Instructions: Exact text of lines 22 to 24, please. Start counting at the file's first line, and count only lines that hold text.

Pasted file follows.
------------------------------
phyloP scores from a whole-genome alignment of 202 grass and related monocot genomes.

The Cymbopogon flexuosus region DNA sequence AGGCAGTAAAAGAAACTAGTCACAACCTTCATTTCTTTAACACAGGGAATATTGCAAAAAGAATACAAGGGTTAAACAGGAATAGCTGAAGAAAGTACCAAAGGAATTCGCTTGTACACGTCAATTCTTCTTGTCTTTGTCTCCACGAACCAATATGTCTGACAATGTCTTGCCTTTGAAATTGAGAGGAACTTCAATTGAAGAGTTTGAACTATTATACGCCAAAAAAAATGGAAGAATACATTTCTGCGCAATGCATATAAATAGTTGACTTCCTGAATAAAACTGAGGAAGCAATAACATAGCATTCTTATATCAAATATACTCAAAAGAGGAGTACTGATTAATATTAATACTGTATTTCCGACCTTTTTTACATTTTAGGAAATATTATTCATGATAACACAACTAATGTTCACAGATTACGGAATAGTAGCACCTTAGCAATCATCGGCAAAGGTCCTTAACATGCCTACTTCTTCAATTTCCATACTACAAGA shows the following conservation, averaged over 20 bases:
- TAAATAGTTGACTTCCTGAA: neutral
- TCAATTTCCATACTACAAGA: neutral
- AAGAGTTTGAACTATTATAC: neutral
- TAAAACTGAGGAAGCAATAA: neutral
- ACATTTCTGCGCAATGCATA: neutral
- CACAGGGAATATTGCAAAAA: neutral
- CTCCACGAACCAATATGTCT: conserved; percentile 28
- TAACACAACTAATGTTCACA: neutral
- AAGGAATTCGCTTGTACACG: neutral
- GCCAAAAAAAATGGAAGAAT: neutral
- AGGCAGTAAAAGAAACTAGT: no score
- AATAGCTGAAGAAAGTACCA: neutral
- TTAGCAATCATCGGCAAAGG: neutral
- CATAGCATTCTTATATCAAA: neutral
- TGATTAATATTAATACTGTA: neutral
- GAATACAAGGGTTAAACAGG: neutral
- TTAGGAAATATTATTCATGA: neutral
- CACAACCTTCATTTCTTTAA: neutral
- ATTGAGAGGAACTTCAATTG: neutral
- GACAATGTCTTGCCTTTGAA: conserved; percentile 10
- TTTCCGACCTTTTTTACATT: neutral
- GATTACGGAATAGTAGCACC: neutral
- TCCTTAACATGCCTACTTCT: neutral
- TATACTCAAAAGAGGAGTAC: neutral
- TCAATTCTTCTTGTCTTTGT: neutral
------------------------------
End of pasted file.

- GACAATGTCTTGCCTTTGAA: conserved; percentile 10
- TTTCCGACCTTTTTTACATT: neutral
- GATTACGGAATAGTAGCACC: neutral